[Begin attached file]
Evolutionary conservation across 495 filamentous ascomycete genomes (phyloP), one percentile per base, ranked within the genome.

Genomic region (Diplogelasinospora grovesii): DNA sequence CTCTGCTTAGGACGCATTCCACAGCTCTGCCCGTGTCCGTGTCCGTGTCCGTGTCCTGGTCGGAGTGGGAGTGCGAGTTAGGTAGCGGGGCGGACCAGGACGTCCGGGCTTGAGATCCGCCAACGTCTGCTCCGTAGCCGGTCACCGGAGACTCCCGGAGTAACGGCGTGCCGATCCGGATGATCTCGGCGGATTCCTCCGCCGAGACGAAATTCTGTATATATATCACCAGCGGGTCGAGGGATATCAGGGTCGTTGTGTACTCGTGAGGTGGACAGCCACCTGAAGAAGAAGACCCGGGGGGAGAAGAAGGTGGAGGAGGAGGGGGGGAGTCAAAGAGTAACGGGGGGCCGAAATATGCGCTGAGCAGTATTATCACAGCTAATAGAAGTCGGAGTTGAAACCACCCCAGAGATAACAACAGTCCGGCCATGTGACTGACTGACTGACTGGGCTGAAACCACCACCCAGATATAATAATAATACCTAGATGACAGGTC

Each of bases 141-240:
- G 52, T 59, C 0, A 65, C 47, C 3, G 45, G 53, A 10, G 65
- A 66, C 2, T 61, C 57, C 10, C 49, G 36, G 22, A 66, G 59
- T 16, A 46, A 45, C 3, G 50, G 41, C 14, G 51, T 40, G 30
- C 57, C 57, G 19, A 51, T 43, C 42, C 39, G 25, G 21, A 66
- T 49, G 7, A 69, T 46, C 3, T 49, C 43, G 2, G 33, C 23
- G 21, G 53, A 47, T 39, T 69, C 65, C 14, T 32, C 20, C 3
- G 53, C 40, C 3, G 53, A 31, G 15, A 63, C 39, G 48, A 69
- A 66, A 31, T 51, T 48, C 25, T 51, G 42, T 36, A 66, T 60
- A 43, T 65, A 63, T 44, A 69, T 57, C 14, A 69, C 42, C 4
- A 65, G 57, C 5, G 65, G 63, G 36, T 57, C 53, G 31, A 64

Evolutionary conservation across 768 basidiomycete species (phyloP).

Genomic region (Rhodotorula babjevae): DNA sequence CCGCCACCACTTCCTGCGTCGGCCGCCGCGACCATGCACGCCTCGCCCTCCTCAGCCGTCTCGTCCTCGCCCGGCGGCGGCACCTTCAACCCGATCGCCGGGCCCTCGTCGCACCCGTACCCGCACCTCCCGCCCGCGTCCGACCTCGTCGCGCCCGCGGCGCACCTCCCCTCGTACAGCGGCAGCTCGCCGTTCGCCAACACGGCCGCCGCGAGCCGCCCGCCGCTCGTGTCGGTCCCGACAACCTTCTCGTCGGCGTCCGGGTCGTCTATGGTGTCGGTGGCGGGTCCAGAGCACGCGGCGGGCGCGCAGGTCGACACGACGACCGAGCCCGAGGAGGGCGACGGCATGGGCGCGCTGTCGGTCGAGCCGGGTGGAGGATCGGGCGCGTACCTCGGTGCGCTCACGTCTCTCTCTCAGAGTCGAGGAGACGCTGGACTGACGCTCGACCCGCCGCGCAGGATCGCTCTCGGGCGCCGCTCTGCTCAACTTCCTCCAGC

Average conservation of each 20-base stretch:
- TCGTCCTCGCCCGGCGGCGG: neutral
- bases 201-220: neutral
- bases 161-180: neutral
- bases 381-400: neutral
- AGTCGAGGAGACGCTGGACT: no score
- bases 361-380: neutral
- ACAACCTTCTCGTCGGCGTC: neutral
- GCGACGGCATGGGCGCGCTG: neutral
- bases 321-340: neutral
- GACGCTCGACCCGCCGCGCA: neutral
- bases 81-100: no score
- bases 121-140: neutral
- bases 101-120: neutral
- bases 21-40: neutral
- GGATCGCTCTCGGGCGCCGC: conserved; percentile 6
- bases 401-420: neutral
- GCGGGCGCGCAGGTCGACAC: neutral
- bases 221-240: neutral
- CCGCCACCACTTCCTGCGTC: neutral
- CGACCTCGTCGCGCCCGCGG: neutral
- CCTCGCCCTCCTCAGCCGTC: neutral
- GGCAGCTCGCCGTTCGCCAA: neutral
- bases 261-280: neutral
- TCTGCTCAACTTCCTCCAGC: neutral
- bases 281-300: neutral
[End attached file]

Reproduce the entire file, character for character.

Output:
Evolutionary conservation across 495 filamentous ascomycete genomes (phyloP), one percentile per base, ranked within the genome.

Genomic region (Diplogelasinospora grovesii): DNA sequence CTCTGCTTAGGACGCATTCCACAGCTCTGCCCGTGTCCGTGTCCGTGTCCGTGTCCTGGTCGGAGTGGGAGTGCGAGTTAGGTAGCGGGGCGGACCAGGACGTCCGGGCTTGAGATCCGCCAACGTCTGCTCCGTAGCCGGTCACCGGAGACTCCCGGAGTAACGGCGTGCCGATCCGGATGATCTCGGCGGATTCCTCCGCCGAGACGAAATTCTGTATATATATCACCAGCGGGTCGAGGGATATCAGGGTCGTTGTGTACTCGTGAGGTGGACAGCCACCTGAAGAAGAAGACCCGGGGGGAGAAGAAGGTGGAGGAGGAGGGGGGGAGTCAAAGAGTAACGGGGGGCCGAAATATGCGCTGAGCAGTATTATCACAGCTAATAGAAGTCGGAGTTGAAACCACCCCAGAGATAACAACAGTCCGGCCATGTGACTGACTGACTGACTGGGCTGAAACCACCACCCAGATATAATAATAATACCTAGATGACAGGTC

Each of bases 141-240:
- G 52, T 59, C 0, A 65, C 47, C 3, G 45, G 53, A 10, G 65
- A 66, C 2, T 61, C 57, C 10, C 49, G 36, G 22, A 66, G 59
- T 16, A 46, A 45, C 3, G 50, G 41, C 14, G 51, T 40, G 30
- C 57, C 57, G 19, A 51, T 43, C 42, C 39, G 25, G 21, A 66
- T 49, G 7, A 69, T 46, C 3, T 49, C 43, G 2, G 33, C 23
- G 21, G 53, A 47, T 39, T 69, C 65, C 14, T 32, C 20, C 3
- G 53, C 40, C 3, G 53, A 31, G 15, A 63, C 39, G 48, A 69
- A 66, A 31, T 51, T 48, C 25, T 51, G 42, T 36, A 66, T 60
- A 43, T 65, A 63, T 44, A 69, T 57, C 14, A 69, C 42, C 4
- A 65, G 57, C 5, G 65, G 63, G 36, T 57, C 53, G 31, A 64

Evolutionary conservation across 768 basidiomycete species (phyloP).

Genomic region (Rhodotorula babjevae): DNA sequence CCGCCACCACTTCCTGCGTCGGCCGCCGCGACCATGCACGCCTCGCCCTCCTCAGCCGTCTCGTCCTCGCCCGGCGGCGGCACCTTCAACCCGATCGCCGGGCCCTCGTCGCACCCGTACCCGCACCTCCCGCCCGCGTCCGACCTCGTCGCGCCCGCGGCGCACCTCCCCTCGTACAGCGGCAGCTCGCCGTTCGCCAACACGGCCGCCGCGAGCCGCCCGCCGCTCGTGTCGGTCCCGACAACCTTCTCGTCGGCGTCCGGGTCGTCTATGGTGTCGGTGGCGGGTCCAGAGCACGCGGCGGGCGCGCAGGTCGACACGACGACCGAGCCCGAGGAGGGCGACGGCATGGGCGCGCTGTCGGTCGAGCCGGGTGGAGGATCGGGCGCGTACCTCGGTGCGCTCACGTCTCTCTCTCAGAGTCGAGGAGACGCTGGACTGACGCTCGACCCGCCGCGCAGGATCGCTCTCGGGCGCCGCTCTGCTCAACTTCCTCCAGC

Average conservation of each 20-base stretch:
- TCGTCCTCGCCCGGCGGCGG: neutral
- bases 201-220: neutral
- bases 161-180: neutral
- bases 381-400: neutral
- AGTCGAGGAGACGCTGGACT: no score
- bases 361-380: neutral
- ACAACCTTCTCGTCGGCGTC: neutral
- GCGACGGCATGGGCGCGCTG: neutral
- bases 321-340: neutral
- GACGCTCGACCCGCCGCGCA: neutral
- bases 81-100: no score
- bases 121-140: neutral
- bases 101-120: neutral
- bases 21-40: neutral
- GGATCGCTCTCGGGCGCCGC: conserved; percentile 6
- bases 401-420: neutral
- GCGGGCGCGCAGGTCGACAC: neutral
- bases 221-240: neutral
- CCGCCACCACTTCCTGCGTC: neutral
- CGACCTCGTCGCGCCCGCGG: neutral
- CCTCGCCCTCCTCAGCCGTC: neutral
- GGCAGCTCGCCGTTCGCCAA: neutral
- bases 261-280: neutral
- TCTGCTCAACTTCCTCCAGC: neutral
- bases 281-300: neutral